Actually I suspect that Pepe Escobar leans to the country to whose sources he next expects access. He covers Russia, China, and other Eurasian countries. He is good at representing their public point of view. That public point of view is a bit of news in itself; it says what the official sources want the world to believe.
The subtitle is a stretch: “With a ceasefire in southwestern Syria in the works, meeting proves diplomacy beats demonization.”
It is a stretch because it extends to all of the G-20 diplomacy the two public points of the Putin-Trump meeting from both readouts.
For those keeping score, this is a Russia propaganda point:
Still, from the toxic, overwhelmingly Russophobic Beltway point of view, that dystopia masquerading as a summit – the actual G-20 – was a mere backdrop; the only thing that mattered in this parallel G-2 was confirmation of an obsessive narrative; Russian interfered in the US elections.
This is another. Will the US give up its ambition of regime change in Syria? That’s the point.
The real test for a possible reset will be the US-Russia ceasefire in southwestern Syria. Tillerson and Lavrov had been discussing it for weeks now. And it’s a Russian idea.
Obama and Putin, Kerry and Lavrov, had a reset in US-Russia relations after Russia persuaded Assad to give up his chemical weapons and the US arranged verifiable destruction of the weapons in Germany. A reset in US-Russia relations is a matter of diplomacy. It is the content of future joint policies that bear scrutiny. One that Escobar doesn’t mention is the US-Russia cybersecurity effort.
Then the Russian readout of the details:
Essentially, that would lead towards American/Jordanian peacekeeping forces near the Golan; Damascus allowing Iranian and Russian peacekeeping forces around the capital; Turkey ensconced between Jarablus and Al-Bab in the north with Russians around them; and the Americans in the northeast all the way to Raqqa alongside the Kurdish YPG.
And Russian expectations of the result:
In a nutshell; a regional balance of power which, assuming it holds, might slowly lead towards a final all-Syria settlement.
Finally, what are the contingencies in the Russian view:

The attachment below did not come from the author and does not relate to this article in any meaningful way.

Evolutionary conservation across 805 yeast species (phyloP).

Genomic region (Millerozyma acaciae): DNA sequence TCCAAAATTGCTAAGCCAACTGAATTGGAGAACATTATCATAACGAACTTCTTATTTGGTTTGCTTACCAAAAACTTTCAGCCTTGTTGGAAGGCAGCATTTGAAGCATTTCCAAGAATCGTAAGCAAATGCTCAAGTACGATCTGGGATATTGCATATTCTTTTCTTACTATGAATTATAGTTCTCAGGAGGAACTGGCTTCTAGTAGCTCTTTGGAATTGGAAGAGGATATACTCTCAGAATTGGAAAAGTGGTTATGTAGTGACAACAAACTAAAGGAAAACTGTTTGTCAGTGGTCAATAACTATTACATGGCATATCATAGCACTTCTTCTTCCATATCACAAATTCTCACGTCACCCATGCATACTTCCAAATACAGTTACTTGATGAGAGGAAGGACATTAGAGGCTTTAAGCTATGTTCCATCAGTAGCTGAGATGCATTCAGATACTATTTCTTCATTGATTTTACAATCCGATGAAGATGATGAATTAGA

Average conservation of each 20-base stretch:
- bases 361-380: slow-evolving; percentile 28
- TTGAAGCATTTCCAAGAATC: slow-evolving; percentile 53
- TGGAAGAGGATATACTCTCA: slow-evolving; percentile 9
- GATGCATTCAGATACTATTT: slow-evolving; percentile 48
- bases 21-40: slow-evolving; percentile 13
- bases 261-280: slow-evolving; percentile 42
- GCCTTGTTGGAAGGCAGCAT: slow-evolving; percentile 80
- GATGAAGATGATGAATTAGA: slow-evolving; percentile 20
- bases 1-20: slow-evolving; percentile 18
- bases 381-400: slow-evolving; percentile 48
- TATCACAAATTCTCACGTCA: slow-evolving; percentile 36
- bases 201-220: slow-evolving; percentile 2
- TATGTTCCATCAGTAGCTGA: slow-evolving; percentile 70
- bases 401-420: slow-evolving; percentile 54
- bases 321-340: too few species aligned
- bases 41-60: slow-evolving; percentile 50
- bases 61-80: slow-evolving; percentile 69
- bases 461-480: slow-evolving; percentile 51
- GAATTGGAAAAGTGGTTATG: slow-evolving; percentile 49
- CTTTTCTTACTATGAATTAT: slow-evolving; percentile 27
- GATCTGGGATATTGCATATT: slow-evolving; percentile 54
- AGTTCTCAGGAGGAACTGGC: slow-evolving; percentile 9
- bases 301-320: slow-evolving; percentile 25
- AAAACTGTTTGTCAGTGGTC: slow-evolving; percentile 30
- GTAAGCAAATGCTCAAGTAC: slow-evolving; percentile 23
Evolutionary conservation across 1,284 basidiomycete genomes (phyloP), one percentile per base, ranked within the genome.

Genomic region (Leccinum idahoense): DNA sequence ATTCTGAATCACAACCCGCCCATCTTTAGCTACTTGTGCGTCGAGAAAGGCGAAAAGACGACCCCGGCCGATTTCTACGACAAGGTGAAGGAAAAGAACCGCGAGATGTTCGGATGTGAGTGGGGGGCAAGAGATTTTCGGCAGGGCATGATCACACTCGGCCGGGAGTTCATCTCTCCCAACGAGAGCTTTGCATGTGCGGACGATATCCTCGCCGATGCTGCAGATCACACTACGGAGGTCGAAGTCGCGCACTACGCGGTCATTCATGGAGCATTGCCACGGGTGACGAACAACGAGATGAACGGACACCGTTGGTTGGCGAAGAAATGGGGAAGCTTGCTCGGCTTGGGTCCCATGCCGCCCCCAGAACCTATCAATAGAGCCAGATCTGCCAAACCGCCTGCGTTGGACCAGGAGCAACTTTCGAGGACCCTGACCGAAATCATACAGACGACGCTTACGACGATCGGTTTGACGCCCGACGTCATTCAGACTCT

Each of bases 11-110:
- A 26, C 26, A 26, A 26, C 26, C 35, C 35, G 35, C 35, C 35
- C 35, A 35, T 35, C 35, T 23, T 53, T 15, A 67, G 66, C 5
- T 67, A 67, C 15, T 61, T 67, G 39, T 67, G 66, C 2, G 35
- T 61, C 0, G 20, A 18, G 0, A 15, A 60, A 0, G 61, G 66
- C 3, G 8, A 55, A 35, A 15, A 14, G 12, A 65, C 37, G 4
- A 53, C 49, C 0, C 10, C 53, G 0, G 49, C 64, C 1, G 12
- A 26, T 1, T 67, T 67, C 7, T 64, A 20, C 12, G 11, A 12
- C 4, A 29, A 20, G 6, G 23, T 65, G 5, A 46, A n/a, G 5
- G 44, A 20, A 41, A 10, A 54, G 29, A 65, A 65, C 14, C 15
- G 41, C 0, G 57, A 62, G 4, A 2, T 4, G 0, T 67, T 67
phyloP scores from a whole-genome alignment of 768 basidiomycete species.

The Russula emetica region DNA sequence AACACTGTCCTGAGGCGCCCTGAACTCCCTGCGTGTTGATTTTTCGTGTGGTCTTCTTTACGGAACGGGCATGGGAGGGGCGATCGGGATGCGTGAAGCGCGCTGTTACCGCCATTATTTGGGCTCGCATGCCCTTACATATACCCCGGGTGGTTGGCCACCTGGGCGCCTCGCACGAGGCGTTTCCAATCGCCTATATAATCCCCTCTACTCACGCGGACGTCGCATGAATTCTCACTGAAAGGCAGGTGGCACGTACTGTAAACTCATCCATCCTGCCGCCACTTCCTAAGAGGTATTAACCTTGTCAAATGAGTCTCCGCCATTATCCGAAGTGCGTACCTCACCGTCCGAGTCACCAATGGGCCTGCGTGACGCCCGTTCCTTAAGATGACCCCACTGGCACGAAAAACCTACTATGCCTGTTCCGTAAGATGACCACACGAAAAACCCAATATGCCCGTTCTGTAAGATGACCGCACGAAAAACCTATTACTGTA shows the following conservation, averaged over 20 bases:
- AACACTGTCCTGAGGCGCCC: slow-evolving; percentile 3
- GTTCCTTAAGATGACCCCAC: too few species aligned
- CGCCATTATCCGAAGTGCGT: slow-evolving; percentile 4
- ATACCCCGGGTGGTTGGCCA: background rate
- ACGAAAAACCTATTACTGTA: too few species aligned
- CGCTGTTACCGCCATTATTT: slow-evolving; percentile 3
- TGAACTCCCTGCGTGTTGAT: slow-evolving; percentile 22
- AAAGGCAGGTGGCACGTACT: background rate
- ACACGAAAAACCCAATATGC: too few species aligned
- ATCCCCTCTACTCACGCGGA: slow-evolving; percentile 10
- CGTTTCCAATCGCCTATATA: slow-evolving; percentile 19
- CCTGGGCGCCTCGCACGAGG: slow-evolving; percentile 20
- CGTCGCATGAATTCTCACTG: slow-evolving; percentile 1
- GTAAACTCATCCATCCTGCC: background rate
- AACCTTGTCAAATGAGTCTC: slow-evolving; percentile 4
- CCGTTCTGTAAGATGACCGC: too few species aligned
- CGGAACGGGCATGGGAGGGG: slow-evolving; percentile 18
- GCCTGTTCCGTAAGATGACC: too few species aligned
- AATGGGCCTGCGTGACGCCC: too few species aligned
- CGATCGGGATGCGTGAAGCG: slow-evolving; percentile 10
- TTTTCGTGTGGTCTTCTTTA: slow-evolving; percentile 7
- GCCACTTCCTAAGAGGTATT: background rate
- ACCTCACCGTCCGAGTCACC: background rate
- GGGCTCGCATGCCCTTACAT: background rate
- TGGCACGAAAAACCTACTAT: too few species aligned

Jordan – and Israel – are not warring parties in Syria, and yet the deal directly concerns them. It’s not clear whether US forces will have to be back to Jordan. It’s not clear how the ceasefire will complement the Astana negotiation – the actual top frontline decider – involving Russia, Iran and Turkey. It’s not clear whether Daesh will be eradicated for good. It’s not clear whether the Pentagon will stop sporadically attacking the Syrian Arab Army (SAA).
The Russians are not assuming the US (Trump) cleared the deal with its allies but trust with Tillerson in the room that they did. Other contingencies are from processes still in motion.
Then the news that did not register on US consciousness, so attuned only to US involvement instead of US interests.
Xi repeatedly extolled the “strategic alliance”, or “the fast-growing, pragmatic cooperation”, or even the “special character” of China’s ties with Russia.
Putin once again pledged to support the New Silk Roads, or One Belt, One Road initiative (Obor), “by all means”, which includes its interpenetration with the Eurasia Economic Union (EEU).
The Russian Direct Investment Fund and the China Development Bank established a joint $10 billion investment fund.
A fairly standard diplomatic statement, a reaffirmation of a previous agreement on a joint project, and a commitment of funds (conveniently translated to their dollar value). Or do the banks themselves earmark that amount of their offshore dollar assets and deal in dollars? Is this a confession that the BRICS countries still are dependent on US dollar dominance in global currencies?
One OBOR project is underway:
Gazprom and China’s CNPC signed a key agreement for the starting date of gas deliveries via the Power of Siberia pipeline; December 20, 2019, according to Gazprom CEO Alexey Miller. And that will be followed by the construction of Power of Siberia-2.
China and Russia are pursuing the same energy policy the US has been pursuing — building more pipelines. Seems everyone is looking to the export market. What does that say about the global prospects for oil as renewables start to contribute more energy to economies?
Lest you think that peer powers are headed toward peace, Escobar reads out this obvious diplomacy:
They kept discussing a military cooperation roadmap.
And at a closed Kremlin meeting the night before their official summit, in which they clinched yet another proverbial raft of deals worth billions of dollars, Putin and Xi developed a common North Korea strategy; “dialogue and negotiation”, coupled with firm opposition to the THAAD missile system being installed in South Korea.
Xi, in an interview to TASS, had already expounded on US missile defense – an absolute top priority for the Kremlin – “disrupting the strategic balance in the region”.
Missile defense is indeed disruptive of MAD (mutually assured destruction) strategic architectures as they signal to an adversary that one is intending a first strike that can be survivable enough to win on the follow-up. The create a game mindset in which pre-emptive war is the payoff point, not that countries mechanically follow game theory options.
But pre-G20, Trump and Tillerson were saying that the time for dialog and negotiation were running out. Notice here that Russia and China do not have an interest in a nuclear-armed rival who can strike all of their cities no matter how much a client it acts like now.